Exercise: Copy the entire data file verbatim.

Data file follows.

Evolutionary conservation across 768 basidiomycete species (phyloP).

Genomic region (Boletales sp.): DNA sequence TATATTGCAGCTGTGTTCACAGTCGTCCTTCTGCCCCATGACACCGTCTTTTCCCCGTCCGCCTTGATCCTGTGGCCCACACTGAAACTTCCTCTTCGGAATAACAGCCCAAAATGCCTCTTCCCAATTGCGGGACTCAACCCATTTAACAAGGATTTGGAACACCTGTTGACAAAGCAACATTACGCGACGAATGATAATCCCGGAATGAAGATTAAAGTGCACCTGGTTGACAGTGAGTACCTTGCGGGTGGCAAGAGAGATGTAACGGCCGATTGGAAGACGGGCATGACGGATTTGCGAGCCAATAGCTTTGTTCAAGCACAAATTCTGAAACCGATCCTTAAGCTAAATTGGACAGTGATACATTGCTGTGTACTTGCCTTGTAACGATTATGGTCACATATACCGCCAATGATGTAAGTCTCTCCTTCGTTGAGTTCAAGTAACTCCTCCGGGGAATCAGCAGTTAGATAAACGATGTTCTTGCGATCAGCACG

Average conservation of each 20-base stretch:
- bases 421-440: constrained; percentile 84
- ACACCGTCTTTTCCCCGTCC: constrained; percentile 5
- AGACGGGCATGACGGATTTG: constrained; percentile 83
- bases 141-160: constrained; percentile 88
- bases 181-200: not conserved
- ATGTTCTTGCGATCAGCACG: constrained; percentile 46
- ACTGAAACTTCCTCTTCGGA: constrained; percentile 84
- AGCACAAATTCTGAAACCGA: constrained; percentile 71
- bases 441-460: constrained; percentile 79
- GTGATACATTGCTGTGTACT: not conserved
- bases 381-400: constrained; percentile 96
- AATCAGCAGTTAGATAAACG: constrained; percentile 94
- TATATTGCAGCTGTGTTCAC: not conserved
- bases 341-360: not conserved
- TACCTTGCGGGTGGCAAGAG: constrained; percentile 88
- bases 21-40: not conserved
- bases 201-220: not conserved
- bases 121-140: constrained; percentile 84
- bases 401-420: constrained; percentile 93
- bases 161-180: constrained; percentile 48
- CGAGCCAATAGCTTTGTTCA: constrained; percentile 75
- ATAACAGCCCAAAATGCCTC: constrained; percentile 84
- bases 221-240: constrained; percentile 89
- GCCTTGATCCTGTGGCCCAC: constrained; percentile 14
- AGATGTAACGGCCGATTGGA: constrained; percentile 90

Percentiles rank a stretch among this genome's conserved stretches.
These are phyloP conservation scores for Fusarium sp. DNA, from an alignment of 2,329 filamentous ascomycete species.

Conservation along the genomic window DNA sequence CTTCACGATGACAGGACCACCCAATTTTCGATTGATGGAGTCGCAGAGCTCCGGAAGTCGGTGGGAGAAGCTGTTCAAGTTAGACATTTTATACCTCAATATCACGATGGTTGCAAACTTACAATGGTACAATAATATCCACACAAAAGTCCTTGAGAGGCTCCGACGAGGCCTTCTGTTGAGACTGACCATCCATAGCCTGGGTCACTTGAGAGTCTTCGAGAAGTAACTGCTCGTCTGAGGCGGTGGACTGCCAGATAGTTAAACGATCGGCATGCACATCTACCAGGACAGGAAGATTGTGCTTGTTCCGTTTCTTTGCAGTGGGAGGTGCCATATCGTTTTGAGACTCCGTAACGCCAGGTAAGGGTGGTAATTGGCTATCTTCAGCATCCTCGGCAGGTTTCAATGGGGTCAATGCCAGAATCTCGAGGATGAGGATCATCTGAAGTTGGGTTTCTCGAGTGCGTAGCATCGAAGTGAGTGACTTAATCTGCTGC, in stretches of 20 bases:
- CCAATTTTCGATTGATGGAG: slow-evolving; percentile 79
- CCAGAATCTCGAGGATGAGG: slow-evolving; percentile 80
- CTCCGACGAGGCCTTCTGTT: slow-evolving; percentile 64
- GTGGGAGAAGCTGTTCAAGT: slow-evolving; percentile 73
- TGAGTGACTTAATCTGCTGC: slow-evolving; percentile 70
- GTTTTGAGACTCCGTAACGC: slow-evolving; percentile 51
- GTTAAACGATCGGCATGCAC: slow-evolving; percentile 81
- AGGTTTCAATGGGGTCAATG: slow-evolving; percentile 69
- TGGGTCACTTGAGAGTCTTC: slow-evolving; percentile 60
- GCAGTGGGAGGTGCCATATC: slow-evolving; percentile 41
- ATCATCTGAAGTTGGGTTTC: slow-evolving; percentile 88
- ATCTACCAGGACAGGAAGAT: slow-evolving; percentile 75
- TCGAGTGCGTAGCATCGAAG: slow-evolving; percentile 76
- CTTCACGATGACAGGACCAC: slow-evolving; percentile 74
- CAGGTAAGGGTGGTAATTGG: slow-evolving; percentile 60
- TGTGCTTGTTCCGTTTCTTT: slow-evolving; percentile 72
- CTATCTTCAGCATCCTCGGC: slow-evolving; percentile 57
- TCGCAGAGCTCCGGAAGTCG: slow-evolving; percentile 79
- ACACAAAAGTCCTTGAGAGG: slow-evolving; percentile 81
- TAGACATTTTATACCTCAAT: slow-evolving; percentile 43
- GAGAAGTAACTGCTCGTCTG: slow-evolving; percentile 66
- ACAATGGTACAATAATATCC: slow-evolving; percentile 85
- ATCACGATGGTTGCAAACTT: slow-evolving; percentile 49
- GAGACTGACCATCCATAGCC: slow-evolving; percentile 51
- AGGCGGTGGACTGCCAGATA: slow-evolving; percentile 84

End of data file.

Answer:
Evolutionary conservation across 768 basidiomycete species (phyloP).

Genomic region (Boletales sp.): DNA sequence TATATTGCAGCTGTGTTCACAGTCGTCCTTCTGCCCCATGACACCGTCTTTTCCCCGTCCGCCTTGATCCTGTGGCCCACACTGAAACTTCCTCTTCGGAATAACAGCCCAAAATGCCTCTTCCCAATTGCGGGACTCAACCCATTTAACAAGGATTTGGAACACCTGTTGACAAAGCAACATTACGCGACGAATGATAATCCCGGAATGAAGATTAAAGTGCACCTGGTTGACAGTGAGTACCTTGCGGGTGGCAAGAGAGATGTAACGGCCGATTGGAAGACGGGCATGACGGATTTGCGAGCCAATAGCTTTGTTCAAGCACAAATTCTGAAACCGATCCTTAAGCTAAATTGGACAGTGATACATTGCTGTGTACTTGCCTTGTAACGATTATGGTCACATATACCGCCAATGATGTAAGTCTCTCCTTCGTTGAGTTCAAGTAACTCCTCCGGGGAATCAGCAGTTAGATAAACGATGTTCTTGCGATCAGCACG

Average conservation of each 20-base stretch:
- bases 421-440: constrained; percentile 84
- ACACCGTCTTTTCCCCGTCC: constrained; percentile 5
- AGACGGGCATGACGGATTTG: constrained; percentile 83
- bases 141-160: constrained; percentile 88
- bases 181-200: not conserved
- ATGTTCTTGCGATCAGCACG: constrained; percentile 46
- ACTGAAACTTCCTCTTCGGA: constrained; percentile 84
- AGCACAAATTCTGAAACCGA: constrained; percentile 71
- bases 441-460: constrained; percentile 79
- GTGATACATTGCTGTGTACT: not conserved
- bases 381-400: constrained; percentile 96
- AATCAGCAGTTAGATAAACG: constrained; percentile 94
- TATATTGCAGCTGTGTTCAC: not conserved
- bases 341-360: not conserved
- TACCTTGCGGGTGGCAAGAG: constrained; percentile 88
- bases 21-40: not conserved
- bases 201-220: not conserved
- bases 121-140: constrained; percentile 84
- bases 401-420: constrained; percentile 93
- bases 161-180: constrained; percentile 48
- CGAGCCAATAGCTTTGTTCA: constrained; percentile 75
- ATAACAGCCCAAAATGCCTC: constrained; percentile 84
- bases 221-240: constrained; percentile 89
- GCCTTGATCCTGTGGCCCAC: constrained; percentile 14
- AGATGTAACGGCCGATTGGA: constrained; percentile 90

Percentiles rank a stretch among this genome's conserved stretches.
These are phyloP conservation scores for Fusarium sp. DNA, from an alignment of 2,329 filamentous ascomycete species.

Conservation along the genomic window DNA sequence CTTCACGATGACAGGACCACCCAATTTTCGATTGATGGAGTCGCAGAGCTCCGGAAGTCGGTGGGAGAAGCTGTTCAAGTTAGACATTTTATACCTCAATATCACGATGGTTGCAAACTTACAATGGTACAATAATATCCACACAAAAGTCCTTGAGAGGCTCCGACGAGGCCTTCTGTTGAGACTGACCATCCATAGCCTGGGTCACTTGAGAGTCTTCGAGAAGTAACTGCTCGTCTGAGGCGGTGGACTGCCAGATAGTTAAACGATCGGCATGCACATCTACCAGGACAGGAAGATTGTGCTTGTTCCGTTTCTTTGCAGTGGGAGGTGCCATATCGTTTTGAGACTCCGTAACGCCAGGTAAGGGTGGTAATTGGCTATCTTCAGCATCCTCGGCAGGTTTCAATGGGGTCAATGCCAGAATCTCGAGGATGAGGATCATCTGAAGTTGGGTTTCTCGAGTGCGTAGCATCGAAGTGAGTGACTTAATCTGCTGC, in stretches of 20 bases:
- CCAATTTTCGATTGATGGAG: slow-evolving; percentile 79
- CCAGAATCTCGAGGATGAGG: slow-evolving; percentile 80
- CTCCGACGAGGCCTTCTGTT: slow-evolving; percentile 64
- GTGGGAGAAGCTGTTCAAGT: slow-evolving; percentile 73
- TGAGTGACTTAATCTGCTGC: slow-evolving; percentile 70
- GTTTTGAGACTCCGTAACGC: slow-evolving; percentile 51
- GTTAAACGATCGGCATGCAC: slow-evolving; percentile 81
- AGGTTTCAATGGGGTCAATG: slow-evolving; percentile 69
- TGGGTCACTTGAGAGTCTTC: slow-evolving; percentile 60
- GCAGTGGGAGGTGCCATATC: slow-evolving; percentile 41
- ATCATCTGAAGTTGGGTTTC: slow-evolving; percentile 88
- ATCTACCAGGACAGGAAGAT: slow-evolving; percentile 75
- TCGAGTGCGTAGCATCGAAG: slow-evolving; percentile 76
- CTTCACGATGACAGGACCAC: slow-evolving; percentile 74
- CAGGTAAGGGTGGTAATTGG: slow-evolving; percentile 60
- TGTGCTTGTTCCGTTTCTTT: slow-evolving; percentile 72
- CTATCTTCAGCATCCTCGGC: slow-evolving; percentile 57
- TCGCAGAGCTCCGGAAGTCG: slow-evolving; percentile 79
- ACACAAAAGTCCTTGAGAGG: slow-evolving; percentile 81
- TAGACATTTTATACCTCAAT: slow-evolving; percentile 43
- GAGAAGTAACTGCTCGTCTG: slow-evolving; percentile 66
- ACAATGGTACAATAATATCC: slow-evolving; percentile 85
- ATCACGATGGTTGCAAACTT: slow-evolving; percentile 49
- GAGACTGACCATCCATAGCC: slow-evolving; percentile 51
- AGGCGGTGGACTGCCAGATA: slow-evolving; percentile 84